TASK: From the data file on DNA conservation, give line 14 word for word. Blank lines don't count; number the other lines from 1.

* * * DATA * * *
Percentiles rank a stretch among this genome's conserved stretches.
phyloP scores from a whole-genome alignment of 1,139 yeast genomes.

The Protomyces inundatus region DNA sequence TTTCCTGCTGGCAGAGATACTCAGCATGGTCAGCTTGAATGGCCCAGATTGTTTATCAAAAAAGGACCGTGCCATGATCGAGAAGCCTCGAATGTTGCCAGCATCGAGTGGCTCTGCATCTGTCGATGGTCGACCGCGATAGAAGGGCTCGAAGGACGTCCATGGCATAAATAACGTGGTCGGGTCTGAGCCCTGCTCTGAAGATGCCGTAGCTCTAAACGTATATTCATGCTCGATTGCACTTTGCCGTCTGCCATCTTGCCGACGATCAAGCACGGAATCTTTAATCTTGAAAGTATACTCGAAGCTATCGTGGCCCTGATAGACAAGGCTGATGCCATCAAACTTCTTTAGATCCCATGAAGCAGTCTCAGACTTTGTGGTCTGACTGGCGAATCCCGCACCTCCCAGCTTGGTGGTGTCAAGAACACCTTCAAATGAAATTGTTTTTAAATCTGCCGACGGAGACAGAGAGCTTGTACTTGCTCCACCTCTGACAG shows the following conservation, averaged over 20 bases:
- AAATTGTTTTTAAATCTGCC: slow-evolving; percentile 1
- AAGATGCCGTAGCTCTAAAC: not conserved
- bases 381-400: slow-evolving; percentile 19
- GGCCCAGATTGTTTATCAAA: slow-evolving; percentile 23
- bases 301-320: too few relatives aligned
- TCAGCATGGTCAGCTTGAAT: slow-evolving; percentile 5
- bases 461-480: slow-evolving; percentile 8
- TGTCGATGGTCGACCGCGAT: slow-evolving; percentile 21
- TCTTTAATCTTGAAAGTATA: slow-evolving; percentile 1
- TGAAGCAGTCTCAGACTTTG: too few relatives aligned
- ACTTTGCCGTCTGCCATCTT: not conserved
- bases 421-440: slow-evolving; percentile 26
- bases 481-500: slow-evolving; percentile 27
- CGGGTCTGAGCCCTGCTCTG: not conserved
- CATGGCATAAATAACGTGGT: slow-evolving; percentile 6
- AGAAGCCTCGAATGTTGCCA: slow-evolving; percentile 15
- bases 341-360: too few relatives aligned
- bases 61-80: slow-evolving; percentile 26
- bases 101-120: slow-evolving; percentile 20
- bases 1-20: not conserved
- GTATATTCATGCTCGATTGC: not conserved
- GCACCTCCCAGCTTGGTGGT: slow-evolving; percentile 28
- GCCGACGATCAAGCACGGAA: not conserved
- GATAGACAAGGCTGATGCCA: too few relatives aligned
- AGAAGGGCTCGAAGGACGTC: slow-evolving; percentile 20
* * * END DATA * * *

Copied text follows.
- ACTTTGCCGTCTGCCATCTT: not conserved